World View From a Sweet Potato

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I’m a fan of Nicholas Kristof, the New York Times op ed columnist. I like his insights into human rights issues. He writes with the authority of one who has lived in the field and he does so with courage, caution, a straight-forward style and usually with a sense of urgency.

Kristof has been called “the moral conscience of our generation of journalists.” Bill Clinton said in 2009, “There is no one in journalism, anywhere in the United States at least, who has done anything like the work he has done to figure out how poor people are actually living around the world, and what their potential is….So every American citizen who cares about this should be profoundly grateful that someone in our press establishment cares enough about this to haul himself all around the world to figure out what’s going on…”

Somehow I missed his Thanksgiving column last year. I came across it two weeks ago while doing some research on, of all things, the sweet potato. Kristof begins by promising “a happy column about hunger” and concludes with a solution to starvation in Africa based on the sweet potato. It is the middle of Bless the Orange Sweet Potato that nearly made me choke on my organic coffee.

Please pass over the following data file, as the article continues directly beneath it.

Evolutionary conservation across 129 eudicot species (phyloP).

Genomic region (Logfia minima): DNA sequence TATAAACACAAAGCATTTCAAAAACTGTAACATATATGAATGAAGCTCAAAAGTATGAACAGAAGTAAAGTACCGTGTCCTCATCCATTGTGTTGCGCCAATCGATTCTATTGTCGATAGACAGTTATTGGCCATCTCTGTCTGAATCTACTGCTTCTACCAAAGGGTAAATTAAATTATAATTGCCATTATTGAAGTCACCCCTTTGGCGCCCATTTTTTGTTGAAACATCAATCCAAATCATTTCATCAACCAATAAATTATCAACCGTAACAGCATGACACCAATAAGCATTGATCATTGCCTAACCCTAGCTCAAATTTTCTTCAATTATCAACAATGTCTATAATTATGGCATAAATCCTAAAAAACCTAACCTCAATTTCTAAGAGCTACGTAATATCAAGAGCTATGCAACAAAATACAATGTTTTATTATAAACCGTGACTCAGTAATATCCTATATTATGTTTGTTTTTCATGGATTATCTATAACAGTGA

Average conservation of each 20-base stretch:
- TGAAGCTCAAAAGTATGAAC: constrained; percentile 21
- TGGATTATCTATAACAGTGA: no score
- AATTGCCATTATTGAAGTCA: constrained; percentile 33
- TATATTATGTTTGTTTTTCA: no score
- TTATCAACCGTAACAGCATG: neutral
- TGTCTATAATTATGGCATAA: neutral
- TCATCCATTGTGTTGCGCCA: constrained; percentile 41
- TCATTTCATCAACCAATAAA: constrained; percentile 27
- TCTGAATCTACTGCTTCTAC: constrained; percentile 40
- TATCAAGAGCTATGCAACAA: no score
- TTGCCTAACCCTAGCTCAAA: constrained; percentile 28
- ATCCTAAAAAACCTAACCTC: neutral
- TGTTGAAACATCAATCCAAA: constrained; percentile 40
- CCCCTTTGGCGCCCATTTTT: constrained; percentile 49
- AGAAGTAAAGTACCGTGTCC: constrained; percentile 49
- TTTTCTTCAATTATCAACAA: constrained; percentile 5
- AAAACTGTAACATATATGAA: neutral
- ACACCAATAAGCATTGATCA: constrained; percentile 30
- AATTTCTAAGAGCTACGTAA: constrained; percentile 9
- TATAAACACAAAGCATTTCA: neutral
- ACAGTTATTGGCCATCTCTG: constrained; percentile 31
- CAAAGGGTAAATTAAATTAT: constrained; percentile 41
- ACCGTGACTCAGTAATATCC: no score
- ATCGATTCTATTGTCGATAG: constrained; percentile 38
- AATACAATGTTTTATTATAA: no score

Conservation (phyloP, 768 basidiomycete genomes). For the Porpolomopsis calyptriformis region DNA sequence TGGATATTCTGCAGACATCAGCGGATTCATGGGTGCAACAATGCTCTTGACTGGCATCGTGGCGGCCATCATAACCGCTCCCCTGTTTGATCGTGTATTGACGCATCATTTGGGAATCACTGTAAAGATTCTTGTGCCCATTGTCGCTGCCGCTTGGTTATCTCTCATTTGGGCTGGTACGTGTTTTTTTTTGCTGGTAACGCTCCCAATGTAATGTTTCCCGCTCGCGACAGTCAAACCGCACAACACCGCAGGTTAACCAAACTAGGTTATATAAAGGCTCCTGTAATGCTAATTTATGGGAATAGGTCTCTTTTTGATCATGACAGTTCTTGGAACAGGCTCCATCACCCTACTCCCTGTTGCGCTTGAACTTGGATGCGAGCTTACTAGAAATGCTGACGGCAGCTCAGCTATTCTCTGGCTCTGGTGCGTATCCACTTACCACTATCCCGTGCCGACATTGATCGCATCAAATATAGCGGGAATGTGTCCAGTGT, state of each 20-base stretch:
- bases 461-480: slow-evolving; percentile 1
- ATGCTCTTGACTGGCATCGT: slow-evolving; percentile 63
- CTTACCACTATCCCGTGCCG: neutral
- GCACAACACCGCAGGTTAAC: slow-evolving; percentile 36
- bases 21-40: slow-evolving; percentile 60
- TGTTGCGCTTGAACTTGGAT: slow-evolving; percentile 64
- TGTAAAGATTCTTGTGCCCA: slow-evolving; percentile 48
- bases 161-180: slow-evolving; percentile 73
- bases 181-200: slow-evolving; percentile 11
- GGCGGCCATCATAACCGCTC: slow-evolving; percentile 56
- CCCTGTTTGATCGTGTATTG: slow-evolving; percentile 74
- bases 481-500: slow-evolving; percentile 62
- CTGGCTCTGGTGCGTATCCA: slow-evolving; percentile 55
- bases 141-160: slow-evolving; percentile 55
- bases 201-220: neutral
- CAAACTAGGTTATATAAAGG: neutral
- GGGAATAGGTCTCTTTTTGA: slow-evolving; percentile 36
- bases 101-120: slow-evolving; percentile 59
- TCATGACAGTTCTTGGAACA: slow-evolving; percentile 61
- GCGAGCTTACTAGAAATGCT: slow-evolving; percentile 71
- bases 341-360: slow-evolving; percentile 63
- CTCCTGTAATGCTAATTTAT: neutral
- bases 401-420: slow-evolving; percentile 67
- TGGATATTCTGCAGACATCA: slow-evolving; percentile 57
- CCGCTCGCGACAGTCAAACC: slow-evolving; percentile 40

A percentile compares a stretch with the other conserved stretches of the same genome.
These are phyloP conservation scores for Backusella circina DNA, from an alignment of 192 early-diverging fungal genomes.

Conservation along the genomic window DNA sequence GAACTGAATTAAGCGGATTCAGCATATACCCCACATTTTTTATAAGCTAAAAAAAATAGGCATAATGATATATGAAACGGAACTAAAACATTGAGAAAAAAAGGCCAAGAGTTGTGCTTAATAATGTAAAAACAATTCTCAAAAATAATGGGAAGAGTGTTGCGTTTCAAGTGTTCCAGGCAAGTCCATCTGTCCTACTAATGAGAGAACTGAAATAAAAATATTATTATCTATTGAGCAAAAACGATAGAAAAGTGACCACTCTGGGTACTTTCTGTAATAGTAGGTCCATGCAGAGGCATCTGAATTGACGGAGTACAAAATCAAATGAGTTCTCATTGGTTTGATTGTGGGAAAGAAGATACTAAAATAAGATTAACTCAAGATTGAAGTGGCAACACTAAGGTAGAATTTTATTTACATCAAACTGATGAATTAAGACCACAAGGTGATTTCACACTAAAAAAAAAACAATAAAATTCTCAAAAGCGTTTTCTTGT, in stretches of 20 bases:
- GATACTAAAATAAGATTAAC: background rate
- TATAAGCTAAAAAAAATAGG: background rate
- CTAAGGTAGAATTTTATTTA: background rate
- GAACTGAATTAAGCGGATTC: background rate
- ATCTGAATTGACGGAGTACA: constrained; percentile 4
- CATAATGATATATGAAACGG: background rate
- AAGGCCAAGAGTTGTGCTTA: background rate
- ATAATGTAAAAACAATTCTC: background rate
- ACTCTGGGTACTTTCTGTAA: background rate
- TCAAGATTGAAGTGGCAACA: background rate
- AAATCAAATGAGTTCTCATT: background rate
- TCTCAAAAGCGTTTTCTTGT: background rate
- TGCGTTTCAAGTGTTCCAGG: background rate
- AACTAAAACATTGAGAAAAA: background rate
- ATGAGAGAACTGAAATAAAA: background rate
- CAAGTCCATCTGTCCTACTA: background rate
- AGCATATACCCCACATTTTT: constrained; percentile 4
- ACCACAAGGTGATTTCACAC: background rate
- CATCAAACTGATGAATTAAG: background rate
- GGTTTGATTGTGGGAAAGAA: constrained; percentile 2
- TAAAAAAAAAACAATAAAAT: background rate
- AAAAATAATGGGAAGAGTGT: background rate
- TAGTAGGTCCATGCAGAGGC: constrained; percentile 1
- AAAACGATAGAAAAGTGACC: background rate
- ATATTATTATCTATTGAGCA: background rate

Although Kristof says that “there are plenty of reasons to be skeptical,” his solution is biofortification, including genetic engineering that will create such products as “golden rice” using genetic material from daffodils and corn. Kristof’s skepticism seems to come more from his impatience with the resistance he’s seen in Europe to “scientific tinkering with crops” than concerns about the possible catastrophic results from the “new seeds.”

I don’t really know the biology behind any of this well enough to counter the urgency in Kristof’s writing. He offers a bright picture in a bleak world if he and Monsanto are correct. He says, “These new seeds may finally help end the scourge of starvation in this century, on our watch.” Others feel that this same urgency may lead to irrevocable genetic damage, also done on our watch.

As I plant my sweet potato slips this spring I’ll have a vivid reminder of this issue. Do I blindly continue hostility towards genetic engineering only to “make it harder to save children from blindness and death?” It’s difficult to argue with Kristof’s heart. I just hope science doesn’t betray him and all of us. -Bill

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